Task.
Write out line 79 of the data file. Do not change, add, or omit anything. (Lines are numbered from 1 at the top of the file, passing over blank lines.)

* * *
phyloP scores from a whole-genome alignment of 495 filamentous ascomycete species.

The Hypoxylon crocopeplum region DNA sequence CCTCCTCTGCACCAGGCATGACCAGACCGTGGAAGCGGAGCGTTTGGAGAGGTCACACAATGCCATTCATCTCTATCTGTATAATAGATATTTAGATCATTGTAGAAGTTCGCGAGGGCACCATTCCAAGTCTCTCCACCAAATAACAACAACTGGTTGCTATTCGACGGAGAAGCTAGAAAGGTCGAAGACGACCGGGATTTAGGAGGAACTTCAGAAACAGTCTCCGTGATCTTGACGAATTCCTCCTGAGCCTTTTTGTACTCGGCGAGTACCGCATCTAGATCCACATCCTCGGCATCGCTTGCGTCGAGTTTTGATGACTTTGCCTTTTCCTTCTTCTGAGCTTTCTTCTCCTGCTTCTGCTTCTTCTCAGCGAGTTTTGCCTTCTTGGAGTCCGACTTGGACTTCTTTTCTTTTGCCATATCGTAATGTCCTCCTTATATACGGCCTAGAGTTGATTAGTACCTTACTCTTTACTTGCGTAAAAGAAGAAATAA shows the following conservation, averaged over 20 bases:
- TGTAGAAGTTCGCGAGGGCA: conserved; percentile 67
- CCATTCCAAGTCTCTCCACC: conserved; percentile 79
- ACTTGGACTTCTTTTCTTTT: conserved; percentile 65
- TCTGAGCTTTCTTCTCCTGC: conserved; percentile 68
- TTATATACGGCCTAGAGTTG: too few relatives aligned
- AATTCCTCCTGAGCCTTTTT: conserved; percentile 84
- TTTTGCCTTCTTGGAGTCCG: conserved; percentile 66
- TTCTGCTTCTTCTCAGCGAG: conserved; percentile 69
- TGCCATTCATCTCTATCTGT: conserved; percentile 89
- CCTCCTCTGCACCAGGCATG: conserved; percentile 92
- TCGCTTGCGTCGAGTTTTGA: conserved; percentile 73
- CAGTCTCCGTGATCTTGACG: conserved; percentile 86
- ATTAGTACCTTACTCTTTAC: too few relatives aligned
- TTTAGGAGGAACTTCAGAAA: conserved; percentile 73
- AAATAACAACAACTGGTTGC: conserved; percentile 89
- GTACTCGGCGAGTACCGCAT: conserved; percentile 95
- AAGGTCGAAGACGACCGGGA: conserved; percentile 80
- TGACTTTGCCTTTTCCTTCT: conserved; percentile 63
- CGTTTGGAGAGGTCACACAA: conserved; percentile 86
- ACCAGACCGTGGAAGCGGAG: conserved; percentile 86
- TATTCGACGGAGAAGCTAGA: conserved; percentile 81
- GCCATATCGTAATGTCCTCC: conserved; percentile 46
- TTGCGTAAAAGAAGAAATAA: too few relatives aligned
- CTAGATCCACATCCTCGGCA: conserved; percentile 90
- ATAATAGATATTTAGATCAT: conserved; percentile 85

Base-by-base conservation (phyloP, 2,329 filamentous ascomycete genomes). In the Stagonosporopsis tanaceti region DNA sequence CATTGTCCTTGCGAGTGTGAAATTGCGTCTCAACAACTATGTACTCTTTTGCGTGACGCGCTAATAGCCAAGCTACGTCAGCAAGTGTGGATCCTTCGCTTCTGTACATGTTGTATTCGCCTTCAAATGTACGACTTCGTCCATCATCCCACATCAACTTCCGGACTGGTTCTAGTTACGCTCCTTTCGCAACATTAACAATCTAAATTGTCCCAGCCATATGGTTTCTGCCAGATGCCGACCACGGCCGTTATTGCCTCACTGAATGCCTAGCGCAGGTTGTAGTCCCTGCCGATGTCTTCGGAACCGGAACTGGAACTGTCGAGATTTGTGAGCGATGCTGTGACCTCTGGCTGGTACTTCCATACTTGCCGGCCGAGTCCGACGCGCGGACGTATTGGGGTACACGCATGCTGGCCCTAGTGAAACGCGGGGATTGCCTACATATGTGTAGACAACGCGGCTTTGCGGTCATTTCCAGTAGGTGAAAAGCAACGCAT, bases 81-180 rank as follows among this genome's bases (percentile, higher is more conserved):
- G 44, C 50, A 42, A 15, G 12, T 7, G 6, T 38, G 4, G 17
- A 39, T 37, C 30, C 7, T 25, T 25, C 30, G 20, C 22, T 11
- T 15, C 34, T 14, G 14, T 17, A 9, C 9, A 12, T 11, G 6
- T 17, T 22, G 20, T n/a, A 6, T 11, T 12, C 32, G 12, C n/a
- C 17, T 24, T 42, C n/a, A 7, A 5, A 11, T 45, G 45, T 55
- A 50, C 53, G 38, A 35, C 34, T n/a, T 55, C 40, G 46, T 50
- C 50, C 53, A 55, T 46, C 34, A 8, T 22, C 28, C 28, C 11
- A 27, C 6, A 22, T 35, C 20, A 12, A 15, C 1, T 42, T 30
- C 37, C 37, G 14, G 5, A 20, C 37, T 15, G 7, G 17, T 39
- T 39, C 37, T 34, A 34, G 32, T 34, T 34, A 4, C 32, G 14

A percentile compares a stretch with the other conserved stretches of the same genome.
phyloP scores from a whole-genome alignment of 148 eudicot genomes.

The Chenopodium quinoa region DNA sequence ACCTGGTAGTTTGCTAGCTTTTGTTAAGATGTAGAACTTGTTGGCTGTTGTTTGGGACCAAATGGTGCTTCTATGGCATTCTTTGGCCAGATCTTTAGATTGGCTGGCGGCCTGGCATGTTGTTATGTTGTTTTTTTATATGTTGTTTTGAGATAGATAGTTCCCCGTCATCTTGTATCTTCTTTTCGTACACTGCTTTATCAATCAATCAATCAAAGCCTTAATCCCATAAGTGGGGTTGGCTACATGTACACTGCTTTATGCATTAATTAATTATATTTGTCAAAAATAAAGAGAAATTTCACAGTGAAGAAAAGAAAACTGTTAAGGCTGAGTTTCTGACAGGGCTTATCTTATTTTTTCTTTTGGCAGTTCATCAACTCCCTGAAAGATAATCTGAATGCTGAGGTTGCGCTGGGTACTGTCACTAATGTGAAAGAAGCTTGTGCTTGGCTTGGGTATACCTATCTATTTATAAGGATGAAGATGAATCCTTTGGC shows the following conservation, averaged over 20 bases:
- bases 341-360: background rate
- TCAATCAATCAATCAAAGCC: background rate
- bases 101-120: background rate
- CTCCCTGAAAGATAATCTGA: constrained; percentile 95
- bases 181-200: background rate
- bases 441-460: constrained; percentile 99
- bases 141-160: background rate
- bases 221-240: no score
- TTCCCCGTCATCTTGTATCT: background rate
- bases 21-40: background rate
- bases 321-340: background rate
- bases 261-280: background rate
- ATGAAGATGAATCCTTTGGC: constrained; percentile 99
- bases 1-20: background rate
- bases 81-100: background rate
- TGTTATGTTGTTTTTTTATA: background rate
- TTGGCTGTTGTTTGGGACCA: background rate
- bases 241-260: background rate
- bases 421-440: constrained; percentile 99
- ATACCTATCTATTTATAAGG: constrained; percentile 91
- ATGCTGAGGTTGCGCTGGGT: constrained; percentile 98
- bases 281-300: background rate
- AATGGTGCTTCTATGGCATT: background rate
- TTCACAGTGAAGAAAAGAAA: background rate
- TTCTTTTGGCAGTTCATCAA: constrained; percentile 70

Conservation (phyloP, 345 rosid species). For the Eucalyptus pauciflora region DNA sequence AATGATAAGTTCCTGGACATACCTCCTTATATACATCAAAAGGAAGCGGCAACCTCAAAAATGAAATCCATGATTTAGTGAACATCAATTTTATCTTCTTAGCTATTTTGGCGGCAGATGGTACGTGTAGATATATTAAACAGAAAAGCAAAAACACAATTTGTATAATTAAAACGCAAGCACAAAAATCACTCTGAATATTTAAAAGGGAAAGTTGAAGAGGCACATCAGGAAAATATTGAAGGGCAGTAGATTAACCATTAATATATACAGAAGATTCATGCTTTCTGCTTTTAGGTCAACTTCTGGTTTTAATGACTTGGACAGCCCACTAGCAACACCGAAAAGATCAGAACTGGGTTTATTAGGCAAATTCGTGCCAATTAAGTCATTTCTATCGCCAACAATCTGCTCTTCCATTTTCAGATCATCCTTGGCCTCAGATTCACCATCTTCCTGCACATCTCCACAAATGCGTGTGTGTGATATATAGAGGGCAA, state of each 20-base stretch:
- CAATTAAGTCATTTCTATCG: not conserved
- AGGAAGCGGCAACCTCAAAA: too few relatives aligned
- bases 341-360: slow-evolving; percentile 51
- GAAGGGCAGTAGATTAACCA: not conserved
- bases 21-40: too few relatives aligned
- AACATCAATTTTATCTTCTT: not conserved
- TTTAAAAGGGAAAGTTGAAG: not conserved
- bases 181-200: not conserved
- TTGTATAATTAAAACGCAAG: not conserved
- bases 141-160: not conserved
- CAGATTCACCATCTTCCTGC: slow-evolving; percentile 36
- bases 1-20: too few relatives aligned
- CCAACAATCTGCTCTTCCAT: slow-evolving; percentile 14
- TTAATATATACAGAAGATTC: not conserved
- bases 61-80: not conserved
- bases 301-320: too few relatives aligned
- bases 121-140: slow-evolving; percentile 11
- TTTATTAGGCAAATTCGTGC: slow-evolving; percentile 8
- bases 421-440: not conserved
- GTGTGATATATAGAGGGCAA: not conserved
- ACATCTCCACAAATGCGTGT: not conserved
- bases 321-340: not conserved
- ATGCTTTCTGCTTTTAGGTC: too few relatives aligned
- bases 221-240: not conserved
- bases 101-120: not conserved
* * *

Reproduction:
- bases 1-20: too few relatives aligned